SCP HOUSE: Questions Of The Day - May 31
Today's Questions concerned the subjects of:. What Shouldn't Jim Say - Export Education - Jim On Business Confidence - Airways - Treasurer On Business Confidence - Gang Intimidation - ERB Independent Appraisal - Maths And Science Standards - Maori Affairs Ministers - Phillida Bunkle's GE Successes - Regional Confidence - Auckland Gridlock - Te Waipareira Inquiry - Shop Trading.
SCOOP COVERAGE BEGINS
The following are paraphrases of today's questions for oral answer. They are not complete or official, the official record of Parliamentary proceedings is Hansard, which is not finalised some days after the event.
Rt Hon JENNY SHIPLEY (National) to the Prime Minister Helen Clark:
Q: What advice, consistent with the Coalition Agreement, would she give to New Zealand businesses and international investors so that they can determine whether Mr Anderton is speaking as Deputy Prime Minister Helen Clark of her Government or as Leader of the Alliance?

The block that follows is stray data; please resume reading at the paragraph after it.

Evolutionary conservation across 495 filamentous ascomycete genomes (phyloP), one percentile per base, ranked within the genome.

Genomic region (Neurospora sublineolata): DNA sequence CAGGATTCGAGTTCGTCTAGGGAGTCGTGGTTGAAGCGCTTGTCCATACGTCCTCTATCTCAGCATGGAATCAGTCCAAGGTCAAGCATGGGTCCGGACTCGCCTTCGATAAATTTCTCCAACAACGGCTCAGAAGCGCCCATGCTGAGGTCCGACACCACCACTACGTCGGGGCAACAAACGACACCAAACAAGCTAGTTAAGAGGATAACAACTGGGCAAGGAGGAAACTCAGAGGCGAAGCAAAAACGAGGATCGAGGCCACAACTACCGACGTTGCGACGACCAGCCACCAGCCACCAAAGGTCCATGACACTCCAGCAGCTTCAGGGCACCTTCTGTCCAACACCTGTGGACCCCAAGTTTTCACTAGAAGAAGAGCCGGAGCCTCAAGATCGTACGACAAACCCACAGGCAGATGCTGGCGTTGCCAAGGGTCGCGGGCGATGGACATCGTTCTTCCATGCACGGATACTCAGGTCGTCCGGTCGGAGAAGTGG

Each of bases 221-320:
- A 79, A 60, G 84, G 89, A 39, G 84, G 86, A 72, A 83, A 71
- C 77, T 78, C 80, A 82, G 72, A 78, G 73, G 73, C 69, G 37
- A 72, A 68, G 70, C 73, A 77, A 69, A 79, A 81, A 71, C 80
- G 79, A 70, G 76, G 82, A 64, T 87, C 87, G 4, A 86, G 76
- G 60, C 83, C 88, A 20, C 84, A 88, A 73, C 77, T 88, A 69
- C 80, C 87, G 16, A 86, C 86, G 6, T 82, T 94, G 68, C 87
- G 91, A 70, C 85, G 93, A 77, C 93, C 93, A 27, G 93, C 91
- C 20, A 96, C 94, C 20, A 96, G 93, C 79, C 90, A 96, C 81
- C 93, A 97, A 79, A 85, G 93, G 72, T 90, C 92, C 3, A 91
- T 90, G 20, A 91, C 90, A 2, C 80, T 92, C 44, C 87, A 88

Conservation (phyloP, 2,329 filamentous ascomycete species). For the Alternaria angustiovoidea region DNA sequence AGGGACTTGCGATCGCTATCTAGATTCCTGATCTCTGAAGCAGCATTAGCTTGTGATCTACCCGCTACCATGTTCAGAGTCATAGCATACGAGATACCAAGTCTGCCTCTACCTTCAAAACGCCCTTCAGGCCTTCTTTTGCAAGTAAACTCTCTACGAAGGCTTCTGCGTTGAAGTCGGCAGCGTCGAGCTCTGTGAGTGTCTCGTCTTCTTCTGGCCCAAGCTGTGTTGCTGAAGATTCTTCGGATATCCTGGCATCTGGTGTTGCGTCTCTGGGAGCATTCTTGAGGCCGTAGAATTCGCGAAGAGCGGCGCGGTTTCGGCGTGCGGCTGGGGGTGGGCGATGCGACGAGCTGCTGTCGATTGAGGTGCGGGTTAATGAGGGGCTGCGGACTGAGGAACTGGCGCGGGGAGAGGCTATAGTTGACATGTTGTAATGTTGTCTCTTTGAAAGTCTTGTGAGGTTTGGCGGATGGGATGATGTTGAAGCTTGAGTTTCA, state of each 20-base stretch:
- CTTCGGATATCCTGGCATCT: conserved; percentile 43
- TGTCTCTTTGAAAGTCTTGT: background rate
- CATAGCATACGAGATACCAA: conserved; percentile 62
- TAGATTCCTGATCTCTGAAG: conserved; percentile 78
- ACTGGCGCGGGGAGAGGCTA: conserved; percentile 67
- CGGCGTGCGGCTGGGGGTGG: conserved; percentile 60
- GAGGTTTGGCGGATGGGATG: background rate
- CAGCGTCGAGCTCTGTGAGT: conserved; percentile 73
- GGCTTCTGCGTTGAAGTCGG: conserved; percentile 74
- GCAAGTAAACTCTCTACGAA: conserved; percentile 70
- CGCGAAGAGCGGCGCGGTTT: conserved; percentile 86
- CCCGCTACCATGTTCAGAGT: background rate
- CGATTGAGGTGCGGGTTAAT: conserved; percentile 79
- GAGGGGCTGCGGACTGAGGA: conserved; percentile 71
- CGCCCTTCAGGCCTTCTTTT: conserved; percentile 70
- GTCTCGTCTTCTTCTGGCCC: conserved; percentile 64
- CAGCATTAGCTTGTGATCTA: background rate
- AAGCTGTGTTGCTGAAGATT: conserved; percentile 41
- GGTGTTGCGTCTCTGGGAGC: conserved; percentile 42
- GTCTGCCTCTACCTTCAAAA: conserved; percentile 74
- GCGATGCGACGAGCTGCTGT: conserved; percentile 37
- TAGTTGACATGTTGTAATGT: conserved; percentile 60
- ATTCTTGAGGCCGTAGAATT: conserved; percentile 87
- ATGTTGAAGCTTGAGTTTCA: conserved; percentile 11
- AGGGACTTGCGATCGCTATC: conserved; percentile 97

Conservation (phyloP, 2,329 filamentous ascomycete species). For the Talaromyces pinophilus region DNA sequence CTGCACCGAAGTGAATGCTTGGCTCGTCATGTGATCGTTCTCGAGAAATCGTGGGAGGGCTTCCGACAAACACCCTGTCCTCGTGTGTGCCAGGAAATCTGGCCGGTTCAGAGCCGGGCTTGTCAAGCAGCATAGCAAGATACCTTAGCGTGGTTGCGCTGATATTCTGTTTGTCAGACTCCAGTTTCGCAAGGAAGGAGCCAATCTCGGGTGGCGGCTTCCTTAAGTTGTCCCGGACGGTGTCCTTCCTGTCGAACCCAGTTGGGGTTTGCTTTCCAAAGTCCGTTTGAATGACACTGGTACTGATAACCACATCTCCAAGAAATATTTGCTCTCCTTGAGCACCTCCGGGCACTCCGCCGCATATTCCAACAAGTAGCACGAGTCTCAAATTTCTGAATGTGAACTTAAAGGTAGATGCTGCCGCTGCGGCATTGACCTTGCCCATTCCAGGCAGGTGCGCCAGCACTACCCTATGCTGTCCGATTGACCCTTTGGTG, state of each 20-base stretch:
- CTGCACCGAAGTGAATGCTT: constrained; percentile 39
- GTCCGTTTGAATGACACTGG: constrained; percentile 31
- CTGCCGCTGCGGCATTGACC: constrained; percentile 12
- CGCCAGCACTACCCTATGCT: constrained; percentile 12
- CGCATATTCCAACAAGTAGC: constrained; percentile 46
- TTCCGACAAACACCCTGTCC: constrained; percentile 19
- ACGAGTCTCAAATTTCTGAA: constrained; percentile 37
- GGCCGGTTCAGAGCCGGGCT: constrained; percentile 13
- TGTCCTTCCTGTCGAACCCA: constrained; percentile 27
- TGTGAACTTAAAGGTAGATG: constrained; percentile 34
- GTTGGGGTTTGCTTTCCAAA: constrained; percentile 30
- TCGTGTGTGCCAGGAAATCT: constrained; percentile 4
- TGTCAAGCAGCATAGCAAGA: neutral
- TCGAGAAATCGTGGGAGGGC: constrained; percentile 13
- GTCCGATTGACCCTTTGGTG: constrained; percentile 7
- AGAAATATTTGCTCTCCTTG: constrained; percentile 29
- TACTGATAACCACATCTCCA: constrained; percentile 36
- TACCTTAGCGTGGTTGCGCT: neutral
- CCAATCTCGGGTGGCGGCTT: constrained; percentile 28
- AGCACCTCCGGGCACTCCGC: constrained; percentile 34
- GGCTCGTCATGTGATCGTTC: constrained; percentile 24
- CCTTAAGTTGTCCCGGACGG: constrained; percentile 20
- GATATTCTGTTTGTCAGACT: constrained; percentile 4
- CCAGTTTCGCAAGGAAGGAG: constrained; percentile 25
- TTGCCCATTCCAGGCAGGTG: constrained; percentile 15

A: My advice to business and investors is that the government's macro-economic, fiscal and monetary policy position is at all times that stated by the Minister of Finance.
Q: Jenny Shipley (National) What instructions has she given Jim for when she's away?
A: As I said yesterday the former PM had poor experience when she was in government as a coalition. We looked at that and decided to run things differently. If anyone is in denial it is the leader of the opposition who is in denial that she ran a failed government.
Q: Jim Anderton (Alliance): Has she seen any reports about how the previous coalition was managed?
(John Carter - the government doesn't have responsibility.)
A: Given the crisis of confidence does she consider it is responsible for her to be leaving to attend a policy-fest leaving loose lips Anderton in charge?